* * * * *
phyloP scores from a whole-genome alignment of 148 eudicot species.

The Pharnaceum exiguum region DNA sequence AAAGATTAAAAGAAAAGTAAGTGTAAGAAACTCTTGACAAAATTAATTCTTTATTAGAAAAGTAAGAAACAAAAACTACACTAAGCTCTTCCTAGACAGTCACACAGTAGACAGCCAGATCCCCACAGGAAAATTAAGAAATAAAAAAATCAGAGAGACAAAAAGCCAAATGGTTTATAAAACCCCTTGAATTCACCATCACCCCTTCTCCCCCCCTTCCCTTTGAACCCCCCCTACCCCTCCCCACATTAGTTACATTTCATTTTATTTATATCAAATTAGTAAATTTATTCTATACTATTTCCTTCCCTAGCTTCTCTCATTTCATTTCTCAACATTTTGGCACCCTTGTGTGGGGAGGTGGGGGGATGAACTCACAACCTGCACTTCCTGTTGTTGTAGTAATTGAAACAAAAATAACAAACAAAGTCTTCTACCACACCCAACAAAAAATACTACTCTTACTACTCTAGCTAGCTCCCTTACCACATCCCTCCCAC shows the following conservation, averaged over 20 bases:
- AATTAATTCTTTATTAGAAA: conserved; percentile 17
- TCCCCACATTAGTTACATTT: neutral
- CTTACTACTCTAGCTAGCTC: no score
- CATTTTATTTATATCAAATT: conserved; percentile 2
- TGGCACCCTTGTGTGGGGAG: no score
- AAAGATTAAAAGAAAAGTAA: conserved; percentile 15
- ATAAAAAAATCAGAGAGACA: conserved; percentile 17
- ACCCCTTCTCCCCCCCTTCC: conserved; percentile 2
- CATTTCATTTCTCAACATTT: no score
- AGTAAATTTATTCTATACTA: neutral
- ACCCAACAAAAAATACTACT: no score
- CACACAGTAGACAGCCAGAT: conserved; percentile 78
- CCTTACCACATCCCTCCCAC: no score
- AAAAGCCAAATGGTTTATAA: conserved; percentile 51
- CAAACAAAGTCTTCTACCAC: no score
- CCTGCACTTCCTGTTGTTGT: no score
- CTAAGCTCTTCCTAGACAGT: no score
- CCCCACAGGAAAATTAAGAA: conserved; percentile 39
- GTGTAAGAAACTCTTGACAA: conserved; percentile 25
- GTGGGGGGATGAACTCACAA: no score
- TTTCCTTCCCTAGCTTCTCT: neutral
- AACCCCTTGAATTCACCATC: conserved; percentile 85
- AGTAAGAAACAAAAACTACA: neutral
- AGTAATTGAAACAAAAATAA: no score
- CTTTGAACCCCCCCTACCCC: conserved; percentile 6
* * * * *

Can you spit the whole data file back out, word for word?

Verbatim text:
phyloP scores from a whole-genome alignment of 148 eudicot species.

The Pharnaceum exiguum region DNA sequence AAAGATTAAAAGAAAAGTAAGTGTAAGAAACTCTTGACAAAATTAATTCTTTATTAGAAAAGTAAGAAACAAAAACTACACTAAGCTCTTCCTAGACAGTCACACAGTAGACAGCCAGATCCCCACAGGAAAATTAAGAAATAAAAAAATCAGAGAGACAAAAAGCCAAATGGTTTATAAAACCCCTTGAATTCACCATCACCCCTTCTCCCCCCCTTCCCTTTGAACCCCCCCTACCCCTCCCCACATTAGTTACATTTCATTTTATTTATATCAAATTAGTAAATTTATTCTATACTATTTCCTTCCCTAGCTTCTCTCATTTCATTTCTCAACATTTTGGCACCCTTGTGTGGGGAGGTGGGGGGATGAACTCACAACCTGCACTTCCTGTTGTTGTAGTAATTGAAACAAAAATAACAAACAAAGTCTTCTACCACACCCAACAAAAAATACTACTCTTACTACTCTAGCTAGCTCCCTTACCACATCCCTCCCAC shows the following conservation, averaged over 20 bases:
- AATTAATTCTTTATTAGAAA: conserved; percentile 17
- TCCCCACATTAGTTACATTT: neutral
- CTTACTACTCTAGCTAGCTC: no score
- CATTTTATTTATATCAAATT: conserved; percentile 2
- TGGCACCCTTGTGTGGGGAG: no score
- AAAGATTAAAAGAAAAGTAA: conserved; percentile 15
- ATAAAAAAATCAGAGAGACA: conserved; percentile 17
- ACCCCTTCTCCCCCCCTTCC: conserved; percentile 2
- CATTTCATTTCTCAACATTT: no score
- AGTAAATTTATTCTATACTA: neutral
- ACCCAACAAAAAATACTACT: no score
- CACACAGTAGACAGCCAGAT: conserved; percentile 78
- CCTTACCACATCCCTCCCAC: no score
- AAAAGCCAAATGGTTTATAA: conserved; percentile 51
- CAAACAAAGTCTTCTACCAC: no score
- CCTGCACTTCCTGTTGTTGT: no score
- CTAAGCTCTTCCTAGACAGT: no score
- CCCCACAGGAAAATTAAGAA: conserved; percentile 39
- GTGTAAGAAACTCTTGACAA: conserved; percentile 25
- GTGGGGGGATGAACTCACAA: no score
- TTTCCTTCCCTAGCTTCTCT: neutral
- AACCCCTTGAATTCACCATC: conserved; percentile 85
- AGTAAGAAACAAAAACTACA: neutral
- AGTAATTGAAACAAAAATAA: no score
- CTTTGAACCCCCCCTACCCC: conserved; percentile 6